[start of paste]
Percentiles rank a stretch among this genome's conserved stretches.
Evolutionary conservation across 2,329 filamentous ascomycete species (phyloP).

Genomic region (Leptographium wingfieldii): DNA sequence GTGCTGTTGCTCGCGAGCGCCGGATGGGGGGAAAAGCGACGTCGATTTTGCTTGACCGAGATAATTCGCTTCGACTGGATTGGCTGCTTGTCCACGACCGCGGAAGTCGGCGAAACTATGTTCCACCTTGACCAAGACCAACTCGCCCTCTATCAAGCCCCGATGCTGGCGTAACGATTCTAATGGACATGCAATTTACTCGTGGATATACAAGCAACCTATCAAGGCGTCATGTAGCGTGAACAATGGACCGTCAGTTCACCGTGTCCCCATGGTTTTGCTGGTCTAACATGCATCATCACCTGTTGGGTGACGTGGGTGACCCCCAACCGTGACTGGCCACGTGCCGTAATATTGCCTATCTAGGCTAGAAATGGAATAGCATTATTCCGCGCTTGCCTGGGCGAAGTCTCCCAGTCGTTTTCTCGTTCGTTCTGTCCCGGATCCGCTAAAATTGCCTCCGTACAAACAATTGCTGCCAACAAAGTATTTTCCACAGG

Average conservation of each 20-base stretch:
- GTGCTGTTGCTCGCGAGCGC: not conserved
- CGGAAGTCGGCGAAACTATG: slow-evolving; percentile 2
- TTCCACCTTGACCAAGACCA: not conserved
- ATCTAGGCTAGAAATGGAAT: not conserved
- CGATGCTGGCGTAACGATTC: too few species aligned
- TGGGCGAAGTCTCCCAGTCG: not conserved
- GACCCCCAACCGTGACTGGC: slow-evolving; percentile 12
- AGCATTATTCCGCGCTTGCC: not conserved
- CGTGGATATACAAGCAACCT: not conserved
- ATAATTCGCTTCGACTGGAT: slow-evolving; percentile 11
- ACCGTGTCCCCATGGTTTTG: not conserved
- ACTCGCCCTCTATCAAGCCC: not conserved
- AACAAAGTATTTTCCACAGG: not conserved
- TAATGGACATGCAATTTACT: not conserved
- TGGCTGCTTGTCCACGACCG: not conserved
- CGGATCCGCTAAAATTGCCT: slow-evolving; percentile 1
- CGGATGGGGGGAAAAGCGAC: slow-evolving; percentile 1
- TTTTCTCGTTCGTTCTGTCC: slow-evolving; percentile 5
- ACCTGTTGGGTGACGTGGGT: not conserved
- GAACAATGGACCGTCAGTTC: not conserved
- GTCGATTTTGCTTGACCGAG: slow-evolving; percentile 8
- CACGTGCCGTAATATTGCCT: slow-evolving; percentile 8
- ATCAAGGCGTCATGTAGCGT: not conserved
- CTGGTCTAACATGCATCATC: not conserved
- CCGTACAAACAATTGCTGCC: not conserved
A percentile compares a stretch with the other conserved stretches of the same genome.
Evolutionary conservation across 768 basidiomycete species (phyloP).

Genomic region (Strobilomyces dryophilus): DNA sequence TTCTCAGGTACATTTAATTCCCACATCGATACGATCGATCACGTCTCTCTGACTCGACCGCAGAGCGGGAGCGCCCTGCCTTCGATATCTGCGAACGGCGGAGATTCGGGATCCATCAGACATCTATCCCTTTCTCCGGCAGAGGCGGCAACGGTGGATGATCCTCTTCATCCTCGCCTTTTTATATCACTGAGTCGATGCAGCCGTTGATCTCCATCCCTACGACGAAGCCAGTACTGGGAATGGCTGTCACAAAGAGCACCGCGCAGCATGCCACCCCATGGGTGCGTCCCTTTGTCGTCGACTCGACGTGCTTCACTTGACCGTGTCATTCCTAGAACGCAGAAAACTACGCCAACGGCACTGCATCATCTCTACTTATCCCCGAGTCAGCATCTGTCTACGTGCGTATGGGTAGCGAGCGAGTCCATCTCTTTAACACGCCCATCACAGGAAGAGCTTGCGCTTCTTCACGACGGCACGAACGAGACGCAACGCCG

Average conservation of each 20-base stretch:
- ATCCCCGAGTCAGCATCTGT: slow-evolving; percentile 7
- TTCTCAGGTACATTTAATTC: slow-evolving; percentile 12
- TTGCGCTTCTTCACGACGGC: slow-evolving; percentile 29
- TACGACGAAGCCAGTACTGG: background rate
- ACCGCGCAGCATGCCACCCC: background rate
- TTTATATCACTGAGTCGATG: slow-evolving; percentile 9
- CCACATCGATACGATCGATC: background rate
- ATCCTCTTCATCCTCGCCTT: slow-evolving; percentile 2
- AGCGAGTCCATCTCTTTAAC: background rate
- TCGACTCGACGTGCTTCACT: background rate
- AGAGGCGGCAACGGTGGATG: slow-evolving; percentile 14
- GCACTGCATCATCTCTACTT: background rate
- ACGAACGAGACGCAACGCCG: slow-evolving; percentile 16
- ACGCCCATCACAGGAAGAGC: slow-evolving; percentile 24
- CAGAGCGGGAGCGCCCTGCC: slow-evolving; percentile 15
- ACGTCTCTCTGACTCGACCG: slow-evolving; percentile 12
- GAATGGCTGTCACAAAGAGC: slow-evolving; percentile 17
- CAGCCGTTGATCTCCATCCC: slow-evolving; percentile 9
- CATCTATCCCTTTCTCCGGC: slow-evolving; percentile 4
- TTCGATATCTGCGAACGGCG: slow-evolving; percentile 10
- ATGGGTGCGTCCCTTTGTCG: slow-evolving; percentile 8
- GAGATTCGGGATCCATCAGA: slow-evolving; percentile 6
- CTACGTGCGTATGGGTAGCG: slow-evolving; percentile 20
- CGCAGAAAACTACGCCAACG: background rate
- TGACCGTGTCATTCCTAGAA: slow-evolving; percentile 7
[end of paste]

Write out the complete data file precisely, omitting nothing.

Percentiles rank a stretch among this genome's conserved stretches.
Evolutionary conservation across 2,329 filamentous ascomycete species (phyloP).

Genomic region (Leptographium wingfieldii): DNA sequence GTGCTGTTGCTCGCGAGCGCCGGATGGGGGGAAAAGCGACGTCGATTTTGCTTGACCGAGATAATTCGCTTCGACTGGATTGGCTGCTTGTCCACGACCGCGGAAGTCGGCGAAACTATGTTCCACCTTGACCAAGACCAACTCGCCCTCTATCAAGCCCCGATGCTGGCGTAACGATTCTAATGGACATGCAATTTACTCGTGGATATACAAGCAACCTATCAAGGCGTCATGTAGCGTGAACAATGGACCGTCAGTTCACCGTGTCCCCATGGTTTTGCTGGTCTAACATGCATCATCACCTGTTGGGTGACGTGGGTGACCCCCAACCGTGACTGGCCACGTGCCGTAATATTGCCTATCTAGGCTAGAAATGGAATAGCATTATTCCGCGCTTGCCTGGGCGAAGTCTCCCAGTCGTTTTCTCGTTCGTTCTGTCCCGGATCCGCTAAAATTGCCTCCGTACAAACAATTGCTGCCAACAAAGTATTTTCCACAGG

Average conservation of each 20-base stretch:
- GTGCTGTTGCTCGCGAGCGC: not conserved
- CGGAAGTCGGCGAAACTATG: slow-evolving; percentile 2
- TTCCACCTTGACCAAGACCA: not conserved
- ATCTAGGCTAGAAATGGAAT: not conserved
- CGATGCTGGCGTAACGATTC: too few species aligned
- TGGGCGAAGTCTCCCAGTCG: not conserved
- GACCCCCAACCGTGACTGGC: slow-evolving; percentile 12
- AGCATTATTCCGCGCTTGCC: not conserved
- CGTGGATATACAAGCAACCT: not conserved
- ATAATTCGCTTCGACTGGAT: slow-evolving; percentile 11
- ACCGTGTCCCCATGGTTTTG: not conserved
- ACTCGCCCTCTATCAAGCCC: not conserved
- AACAAAGTATTTTCCACAGG: not conserved
- TAATGGACATGCAATTTACT: not conserved
- TGGCTGCTTGTCCACGACCG: not conserved
- CGGATCCGCTAAAATTGCCT: slow-evolving; percentile 1
- CGGATGGGGGGAAAAGCGAC: slow-evolving; percentile 1
- TTTTCTCGTTCGTTCTGTCC: slow-evolving; percentile 5
- ACCTGTTGGGTGACGTGGGT: not conserved
- GAACAATGGACCGTCAGTTC: not conserved
- GTCGATTTTGCTTGACCGAG: slow-evolving; percentile 8
- CACGTGCCGTAATATTGCCT: slow-evolving; percentile 8
- ATCAAGGCGTCATGTAGCGT: not conserved
- CTGGTCTAACATGCATCATC: not conserved
- CCGTACAAACAATTGCTGCC: not conserved
A percentile compares a stretch with the other conserved stretches of the same genome.
Evolutionary conservation across 768 basidiomycete species (phyloP).

Genomic region (Strobilomyces dryophilus): DNA sequence TTCTCAGGTACATTTAATTCCCACATCGATACGATCGATCACGTCTCTCTGACTCGACCGCAGAGCGGGAGCGCCCTGCCTTCGATATCTGCGAACGGCGGAGATTCGGGATCCATCAGACATCTATCCCTTTCTCCGGCAGAGGCGGCAACGGTGGATGATCCTCTTCATCCTCGCCTTTTTATATCACTGAGTCGATGCAGCCGTTGATCTCCATCCCTACGACGAAGCCAGTACTGGGAATGGCTGTCACAAAGAGCACCGCGCAGCATGCCACCCCATGGGTGCGTCCCTTTGTCGTCGACTCGACGTGCTTCACTTGACCGTGTCATTCCTAGAACGCAGAAAACTACGCCAACGGCACTGCATCATCTCTACTTATCCCCGAGTCAGCATCTGTCTACGTGCGTATGGGTAGCGAGCGAGTCCATCTCTTTAACACGCCCATCACAGGAAGAGCTTGCGCTTCTTCACGACGGCACGAACGAGACGCAACGCCG

Average conservation of each 20-base stretch:
- ATCCCCGAGTCAGCATCTGT: slow-evolving; percentile 7
- TTCTCAGGTACATTTAATTC: slow-evolving; percentile 12
- TTGCGCTTCTTCACGACGGC: slow-evolving; percentile 29
- TACGACGAAGCCAGTACTGG: background rate
- ACCGCGCAGCATGCCACCCC: background rate
- TTTATATCACTGAGTCGATG: slow-evolving; percentile 9
- CCACATCGATACGATCGATC: background rate
- ATCCTCTTCATCCTCGCCTT: slow-evolving; percentile 2
- AGCGAGTCCATCTCTTTAAC: background rate
- TCGACTCGACGTGCTTCACT: background rate
- AGAGGCGGCAACGGTGGATG: slow-evolving; percentile 14
- GCACTGCATCATCTCTACTT: background rate
- ACGAACGAGACGCAACGCCG: slow-evolving; percentile 16
- ACGCCCATCACAGGAAGAGC: slow-evolving; percentile 24
- CAGAGCGGGAGCGCCCTGCC: slow-evolving; percentile 15
- ACGTCTCTCTGACTCGACCG: slow-evolving; percentile 12
- GAATGGCTGTCACAAAGAGC: slow-evolving; percentile 17
- CAGCCGTTGATCTCCATCCC: slow-evolving; percentile 9
- CATCTATCCCTTTCTCCGGC: slow-evolving; percentile 4
- TTCGATATCTGCGAACGGCG: slow-evolving; percentile 10
- ATGGGTGCGTCCCTTTGTCG: slow-evolving; percentile 8
- GAGATTCGGGATCCATCAGA: slow-evolving; percentile 6
- CTACGTGCGTATGGGTAGCG: slow-evolving; percentile 20
- CGCAGAAAACTACGCCAACG: background rate
- TGACCGTGTCATTCCTAGAA: slow-evolving; percentile 7